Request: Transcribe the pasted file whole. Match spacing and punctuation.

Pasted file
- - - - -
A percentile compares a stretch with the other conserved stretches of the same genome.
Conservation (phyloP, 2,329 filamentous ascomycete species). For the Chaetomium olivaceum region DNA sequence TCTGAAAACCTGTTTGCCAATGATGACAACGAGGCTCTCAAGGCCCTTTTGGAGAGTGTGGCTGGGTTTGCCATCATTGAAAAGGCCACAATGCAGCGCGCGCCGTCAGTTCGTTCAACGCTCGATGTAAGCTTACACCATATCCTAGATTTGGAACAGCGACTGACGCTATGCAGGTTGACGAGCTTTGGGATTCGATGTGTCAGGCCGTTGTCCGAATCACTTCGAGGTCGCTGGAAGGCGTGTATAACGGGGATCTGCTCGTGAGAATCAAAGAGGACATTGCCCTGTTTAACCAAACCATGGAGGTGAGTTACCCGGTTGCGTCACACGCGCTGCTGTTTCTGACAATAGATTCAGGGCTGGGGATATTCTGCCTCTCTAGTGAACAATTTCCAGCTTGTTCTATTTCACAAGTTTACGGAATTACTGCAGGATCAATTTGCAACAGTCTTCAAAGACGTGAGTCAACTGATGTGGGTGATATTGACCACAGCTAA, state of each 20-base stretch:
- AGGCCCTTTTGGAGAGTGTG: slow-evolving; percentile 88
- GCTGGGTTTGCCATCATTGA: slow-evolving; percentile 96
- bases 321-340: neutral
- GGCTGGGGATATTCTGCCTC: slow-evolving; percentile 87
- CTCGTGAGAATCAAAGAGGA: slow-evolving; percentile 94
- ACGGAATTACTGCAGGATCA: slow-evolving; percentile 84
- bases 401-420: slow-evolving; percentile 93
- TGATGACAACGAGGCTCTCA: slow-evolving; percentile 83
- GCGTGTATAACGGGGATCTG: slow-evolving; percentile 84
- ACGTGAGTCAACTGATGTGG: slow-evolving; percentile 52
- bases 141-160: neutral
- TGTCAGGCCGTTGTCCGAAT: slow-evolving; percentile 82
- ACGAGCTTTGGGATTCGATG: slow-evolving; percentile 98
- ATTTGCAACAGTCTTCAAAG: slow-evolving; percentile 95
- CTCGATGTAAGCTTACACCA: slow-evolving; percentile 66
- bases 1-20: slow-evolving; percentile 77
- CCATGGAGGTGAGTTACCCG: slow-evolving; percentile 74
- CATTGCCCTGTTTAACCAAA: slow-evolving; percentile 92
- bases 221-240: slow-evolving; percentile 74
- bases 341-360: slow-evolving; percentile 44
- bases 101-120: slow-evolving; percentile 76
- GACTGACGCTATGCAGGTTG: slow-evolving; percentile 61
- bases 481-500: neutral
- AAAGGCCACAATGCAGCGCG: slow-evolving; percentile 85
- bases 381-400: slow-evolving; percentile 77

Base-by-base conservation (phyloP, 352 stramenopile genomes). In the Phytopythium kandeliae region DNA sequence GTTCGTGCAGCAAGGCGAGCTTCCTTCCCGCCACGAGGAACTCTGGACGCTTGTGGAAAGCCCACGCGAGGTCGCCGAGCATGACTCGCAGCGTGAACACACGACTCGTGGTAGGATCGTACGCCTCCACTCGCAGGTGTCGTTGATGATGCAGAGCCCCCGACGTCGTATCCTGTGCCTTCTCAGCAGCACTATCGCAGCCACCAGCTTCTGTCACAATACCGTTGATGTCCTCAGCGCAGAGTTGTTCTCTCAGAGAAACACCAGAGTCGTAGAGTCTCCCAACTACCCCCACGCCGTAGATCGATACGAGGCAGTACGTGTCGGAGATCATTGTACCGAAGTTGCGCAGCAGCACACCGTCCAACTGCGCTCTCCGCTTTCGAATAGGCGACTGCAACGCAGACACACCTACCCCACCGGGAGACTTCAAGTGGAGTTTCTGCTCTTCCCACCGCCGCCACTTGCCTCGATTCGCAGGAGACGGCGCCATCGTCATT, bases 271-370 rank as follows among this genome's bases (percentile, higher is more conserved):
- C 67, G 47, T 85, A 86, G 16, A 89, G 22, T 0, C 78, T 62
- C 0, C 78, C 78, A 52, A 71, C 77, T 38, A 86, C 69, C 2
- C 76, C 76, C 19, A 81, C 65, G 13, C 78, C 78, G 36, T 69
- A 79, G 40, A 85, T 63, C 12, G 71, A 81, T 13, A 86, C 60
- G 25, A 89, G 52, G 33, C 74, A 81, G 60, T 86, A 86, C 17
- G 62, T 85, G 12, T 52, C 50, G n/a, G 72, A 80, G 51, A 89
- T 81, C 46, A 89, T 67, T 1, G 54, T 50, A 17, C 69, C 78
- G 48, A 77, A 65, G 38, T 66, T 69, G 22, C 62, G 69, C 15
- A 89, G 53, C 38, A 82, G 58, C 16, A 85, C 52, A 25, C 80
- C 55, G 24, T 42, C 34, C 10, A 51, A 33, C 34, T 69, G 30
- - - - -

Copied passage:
A percentile compares a stretch with the other conserved stretches of the same genome.
Conservation (phyloP, 2,329 filamentous ascomycete species). For the Chaetomium olivaceum region DNA sequence TCTGAAAACCTGTTTGCCAATGATGACAACGAGGCTCTCAAGGCCCTTTTGGAGAGTGTGGCTGGGTTTGCCATCATTGAAAAGGCCACAATGCAGCGCGCGCCGTCAGTTCGTTCAACGCTCGATGTAAGCTTACACCATATCCTAGATTTGGAACAGCGACTGACGCTATGCAGGTTGACGAGCTTTGGGATTCGATGTGTCAGGCCGTTGTCCGAATCACTTCGAGGTCGCTGGAAGGCGTGTATAACGGGGATCTGCTCGTGAGAATCAAAGAGGACATTGCCCTGTTTAACCAAACCATGGAGGTGAGTTACCCGGTTGCGTCACACGCGCTGCTGTTTCTGACAATAGATTCAGGGCTGGGGATATTCTGCCTCTCTAGTGAACAATTTCCAGCTTGTTCTATTTCACAAGTTTACGGAATTACTGCAGGATCAATTTGCAACAGTCTTCAAAGACGTGAGTCAACTGATGTGGGTGATATTGACCACAGCTAA, state of each 20-base stretch:
- AGGCCCTTTTGGAGAGTGTG: slow-evolving; percentile 88
- GCTGGGTTTGCCATCATTGA: slow-evolving; percentile 96
- bases 321-340: neutral
- GGCTGGGGATATTCTGCCTC: slow-evolving; percentile 87
- CTCGTGAGAATCAAAGAGGA: slow-evolving; percentile 94
- ACGGAATTACTGCAGGATCA: slow-evolving; percentile 84
- bases 401-420: slow-evolving; percentile 93
- TGATGACAACGAGGCTCTCA: slow-evolving; percentile 83
- GCGTGTATAACGGGGATCTG: slow-evolving; percentile 84
- ACGTGAGTCAACTGATGTGG: slow-evolving; percentile 52
- bases 141-160: neutral
- TGTCAGGCCGTTGTCCGAAT: slow-evolving; percentile 82
- ACGAGCTTTGGGATTCGATG: slow-evolving; percentile 98
- ATTTGCAACAGTCTTCAAAG: slow-evolving; percentile 95
- CTCGATGTAAGCTTACACCA: slow-evolving; percentile 66
- bases 1-20: slow-evolving; percentile 77
- CCATGGAGGTGAGTTACCCG: slow-evolving; percentile 74
- CATTGCCCTGTTTAACCAAA: slow-evolving; percentile 92
- bases 221-240: slow-evolving; percentile 74
- bases 341-360: slow-evolving; percentile 44
- bases 101-120: slow-evolving; percentile 76
- GACTGACGCTATGCAGGTTG: slow-evolving; percentile 61
- bases 481-500: neutral
- AAAGGCCACAATGCAGCGCG: slow-evolving; percentile 85
- bases 381-400: slow-evolving; percentile 77

Base-by-base conservation (phyloP, 352 stramenopile genomes). In the Phytopythium kandeliae region DNA sequence GTTCGTGCAGCAAGGCGAGCTTCCTTCCCGCCACGAGGAACTCTGGACGCTTGTGGAAAGCCCACGCGAGGTCGCCGAGCATGACTCGCAGCGTGAACACACGACTCGTGGTAGGATCGTACGCCTCCACTCGCAGGTGTCGTTGATGATGCAGAGCCCCCGACGTCGTATCCTGTGCCTTCTCAGCAGCACTATCGCAGCCACCAGCTTCTGTCACAATACCGTTGATGTCCTCAGCGCAGAGTTGTTCTCTCAGAGAAACACCAGAGTCGTAGAGTCTCCCAACTACCCCCACGCCGTAGATCGATACGAGGCAGTACGTGTCGGAGATCATTGTACCGAAGTTGCGCAGCAGCACACCGTCCAACTGCGCTCTCCGCTTTCGAATAGGCGACTGCAACGCAGACACACCTACCCCACCGGGAGACTTCAAGTGGAGTTTCTGCTCTTCCCACCGCCGCCACTTGCCTCGATTCGCAGGAGACGGCGCCATCGTCATT, bases 271-370 rank as follows among this genome's bases (percentile, higher is more conserved):
- C 67, G 47, T 85, A 86, G 16, A 89, G 22, T 0, C 78, T 62
- C 0, C 78, C 78, A 52, A 71, C 77, T 38, A 86, C 69, C 2
- C 76, C 76, C 19, A 81, C 65, G 13, C 78, C 78, G 36, T 69
- A 79, G 40, A 85, T 63, C 12, G 71, A 81, T 13, A 86, C 60
- G 25, A 89, G 52, G 33, C 74, A 81, G 60, T 86, A 86, C 17
- G 62, T 85, G 12, T 52, C 50, G n/a, G 72, A 80, G 51, A 89
- T 81, C 46, A 89, T 67, T 1, G 54, T 50, A 17, C 69, C 78
- G 48, A 77, A 65, G 38, T 66, T 69, G 22, C 62, G 69, C 15
- A 89, G 53, C 38, A 82, G 58, C 16, A 85, C 52, A 25, C 80
- C 55, G 24, T 42, C 34, C 10, A 51, A 33, C 34, T 69, G 30